And yet, all I could think about this last week was how lucky we all are – and I mean everyone here in this magnificent cathedral – lucky beyond measure to have lived in a world large enough to contain a Gerald Obre!

All of us who knew him, those of us on the earth fortunate to call him uncle, or friend or brother or lover are a very privileged few.

Because I think the only reason we all really know what true exultation is, is because we’ve seen Gerald ranting away happily at us about the amazing flavor of spot prawns! Or smoked sea salt! Or that stunning new cashmere sweater he just happened to find half-price on sale at Holts!

We all know what true unadulterated joy is because we saw his delight when we roared our approval for the irresistibly delicious, pomegranate molasses-glazed, maple-smoked bacon he served to us on skewers as a nibbly with our drinks!

And we know what true dedication to perfection is, because of all the friends contributing courses to a Millennium New Year’s dinner, only Gerald actually brought a plating diagram along to ensure he and his partner Glen got every single element of the complex dish they’d prepared onto each plate perfectly in place.

But that is not all or even the half of Gerald, even though that alone would be enough to laud him and honor his passing here today.

Gerald sometimes seemed so open to the world and so vulnerable that we all, I think, felt a bit protective towards him. Yet he was made of stronger stuff than any of us realized! Just think for a moment of what he’s overcome to make this long journey with us. Think too of how often you ever heard him complain? Never, in my experience. Not once, even in the darkest hours.

When he was first diagnosed with cancer, Reverend Elliott and Thomas Roach — who have been true angels throughout Gerald’s battle with illness — organized a group of friends to drive Gerald back and forth to chemo treatments.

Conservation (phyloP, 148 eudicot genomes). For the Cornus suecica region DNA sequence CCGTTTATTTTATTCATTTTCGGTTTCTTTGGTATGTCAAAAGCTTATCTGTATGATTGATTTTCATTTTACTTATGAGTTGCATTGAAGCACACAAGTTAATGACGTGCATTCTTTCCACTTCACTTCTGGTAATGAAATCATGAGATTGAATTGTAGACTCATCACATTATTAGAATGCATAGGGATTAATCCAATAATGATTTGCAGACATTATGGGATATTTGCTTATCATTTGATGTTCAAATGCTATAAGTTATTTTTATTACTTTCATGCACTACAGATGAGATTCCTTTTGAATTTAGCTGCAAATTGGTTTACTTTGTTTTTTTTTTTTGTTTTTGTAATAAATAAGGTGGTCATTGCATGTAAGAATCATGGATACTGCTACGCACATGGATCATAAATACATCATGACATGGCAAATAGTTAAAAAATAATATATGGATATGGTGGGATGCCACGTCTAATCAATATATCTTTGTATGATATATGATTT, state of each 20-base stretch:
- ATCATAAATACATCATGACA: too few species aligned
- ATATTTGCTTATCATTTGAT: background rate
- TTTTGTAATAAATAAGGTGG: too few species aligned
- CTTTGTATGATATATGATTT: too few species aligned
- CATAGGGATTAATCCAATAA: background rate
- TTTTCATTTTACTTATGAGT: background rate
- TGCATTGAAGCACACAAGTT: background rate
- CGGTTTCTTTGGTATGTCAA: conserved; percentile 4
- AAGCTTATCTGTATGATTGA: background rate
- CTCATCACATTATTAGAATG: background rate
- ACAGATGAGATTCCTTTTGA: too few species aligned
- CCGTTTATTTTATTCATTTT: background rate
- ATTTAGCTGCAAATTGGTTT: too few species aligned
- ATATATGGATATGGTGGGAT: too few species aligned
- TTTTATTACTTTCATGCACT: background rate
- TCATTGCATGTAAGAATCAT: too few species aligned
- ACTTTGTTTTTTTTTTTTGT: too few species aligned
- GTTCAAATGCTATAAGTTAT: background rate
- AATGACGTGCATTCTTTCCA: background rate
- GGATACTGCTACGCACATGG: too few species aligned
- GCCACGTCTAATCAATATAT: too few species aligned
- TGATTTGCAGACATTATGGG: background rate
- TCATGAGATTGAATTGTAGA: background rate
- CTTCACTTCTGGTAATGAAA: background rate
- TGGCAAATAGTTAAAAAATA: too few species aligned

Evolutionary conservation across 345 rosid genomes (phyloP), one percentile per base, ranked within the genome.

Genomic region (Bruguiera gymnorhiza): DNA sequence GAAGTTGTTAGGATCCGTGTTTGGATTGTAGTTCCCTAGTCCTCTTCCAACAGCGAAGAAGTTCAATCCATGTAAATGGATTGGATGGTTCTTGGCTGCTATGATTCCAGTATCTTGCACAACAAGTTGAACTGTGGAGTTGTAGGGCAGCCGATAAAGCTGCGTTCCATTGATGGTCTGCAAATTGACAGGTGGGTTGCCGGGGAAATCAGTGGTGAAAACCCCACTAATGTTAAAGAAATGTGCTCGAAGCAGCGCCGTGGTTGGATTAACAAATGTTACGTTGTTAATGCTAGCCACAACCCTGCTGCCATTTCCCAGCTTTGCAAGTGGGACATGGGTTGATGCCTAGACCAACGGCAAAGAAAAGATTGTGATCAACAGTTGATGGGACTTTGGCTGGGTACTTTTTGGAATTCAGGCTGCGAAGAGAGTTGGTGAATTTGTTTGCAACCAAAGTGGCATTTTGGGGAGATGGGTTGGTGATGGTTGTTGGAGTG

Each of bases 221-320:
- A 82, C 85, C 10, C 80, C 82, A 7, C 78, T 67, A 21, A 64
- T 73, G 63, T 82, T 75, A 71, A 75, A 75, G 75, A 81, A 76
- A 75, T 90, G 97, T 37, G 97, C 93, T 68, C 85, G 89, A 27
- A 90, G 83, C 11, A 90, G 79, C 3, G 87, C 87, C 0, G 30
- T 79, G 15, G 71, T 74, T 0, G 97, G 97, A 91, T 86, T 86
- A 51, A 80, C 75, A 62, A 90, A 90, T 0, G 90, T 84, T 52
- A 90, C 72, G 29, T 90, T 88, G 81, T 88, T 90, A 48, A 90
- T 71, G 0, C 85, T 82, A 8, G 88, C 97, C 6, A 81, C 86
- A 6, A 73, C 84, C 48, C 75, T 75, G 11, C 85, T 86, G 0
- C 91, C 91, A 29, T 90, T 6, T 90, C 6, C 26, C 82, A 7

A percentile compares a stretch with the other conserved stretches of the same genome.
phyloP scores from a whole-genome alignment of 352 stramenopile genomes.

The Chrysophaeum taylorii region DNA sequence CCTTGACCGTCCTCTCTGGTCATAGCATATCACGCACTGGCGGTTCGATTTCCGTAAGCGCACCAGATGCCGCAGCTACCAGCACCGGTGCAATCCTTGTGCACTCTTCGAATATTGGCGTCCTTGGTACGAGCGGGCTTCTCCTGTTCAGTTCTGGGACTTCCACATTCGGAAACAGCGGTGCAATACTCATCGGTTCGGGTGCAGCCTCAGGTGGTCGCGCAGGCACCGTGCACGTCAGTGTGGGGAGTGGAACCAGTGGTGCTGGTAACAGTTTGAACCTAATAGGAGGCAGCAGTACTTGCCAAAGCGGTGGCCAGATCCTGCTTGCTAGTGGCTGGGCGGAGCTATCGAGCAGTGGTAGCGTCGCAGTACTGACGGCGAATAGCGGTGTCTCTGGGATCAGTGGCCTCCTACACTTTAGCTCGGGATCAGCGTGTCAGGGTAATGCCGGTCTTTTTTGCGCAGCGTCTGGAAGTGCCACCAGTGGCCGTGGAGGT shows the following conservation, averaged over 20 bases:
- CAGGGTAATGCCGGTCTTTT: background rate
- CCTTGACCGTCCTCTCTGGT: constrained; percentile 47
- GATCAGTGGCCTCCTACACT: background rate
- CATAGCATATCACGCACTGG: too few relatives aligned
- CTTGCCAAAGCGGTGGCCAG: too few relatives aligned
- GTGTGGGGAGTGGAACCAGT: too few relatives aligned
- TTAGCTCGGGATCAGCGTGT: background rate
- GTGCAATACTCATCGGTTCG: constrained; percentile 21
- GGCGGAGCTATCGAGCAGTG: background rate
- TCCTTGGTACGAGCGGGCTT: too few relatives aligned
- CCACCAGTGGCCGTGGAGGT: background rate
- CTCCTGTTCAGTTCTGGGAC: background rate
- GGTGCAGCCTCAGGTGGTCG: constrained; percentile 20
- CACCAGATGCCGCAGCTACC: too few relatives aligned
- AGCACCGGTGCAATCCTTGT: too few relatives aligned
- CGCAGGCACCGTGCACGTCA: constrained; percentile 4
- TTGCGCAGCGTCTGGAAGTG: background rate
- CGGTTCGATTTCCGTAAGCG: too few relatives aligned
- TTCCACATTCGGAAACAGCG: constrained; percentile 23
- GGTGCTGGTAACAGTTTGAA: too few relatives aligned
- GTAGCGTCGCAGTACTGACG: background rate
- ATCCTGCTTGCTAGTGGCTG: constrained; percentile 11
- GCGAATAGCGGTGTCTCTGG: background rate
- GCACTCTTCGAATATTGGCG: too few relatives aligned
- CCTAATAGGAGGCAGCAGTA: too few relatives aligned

I spent a number of mornings with Gerald in this way, and grew to know his fearless honesty and courage during those trips together.

It sometimes took him a long time to walk the short distance from the front door of his building to the car, his body was so exhausted. And even longer to sit down and get buckled in, he was in so much pain. But once the pain subsided and he caught his breath again, the first words inevitably out of his mouth were: “Hi Mr. Sean. Now tell me how you and Tom are doing.”

I guess what I admired most about Gerald was his extraordinary creativity. He was truly a self-made, self-actualized and self-realized individual, a true Renaissance man.

Tom, his sister Diane, Sean, Gerald & Glen up at Sakinaw

Tom, his sister Diane, Sean, Gerald & Glen up at Sakinaw

He was an amazingly inventive artist in his own right, and one of the most knowledgable collectors we knew. He loved beauty and surrounded himself with it. Almost as much as he loved men, and he could wax as poetic about their beauty as his latest acquisition of art.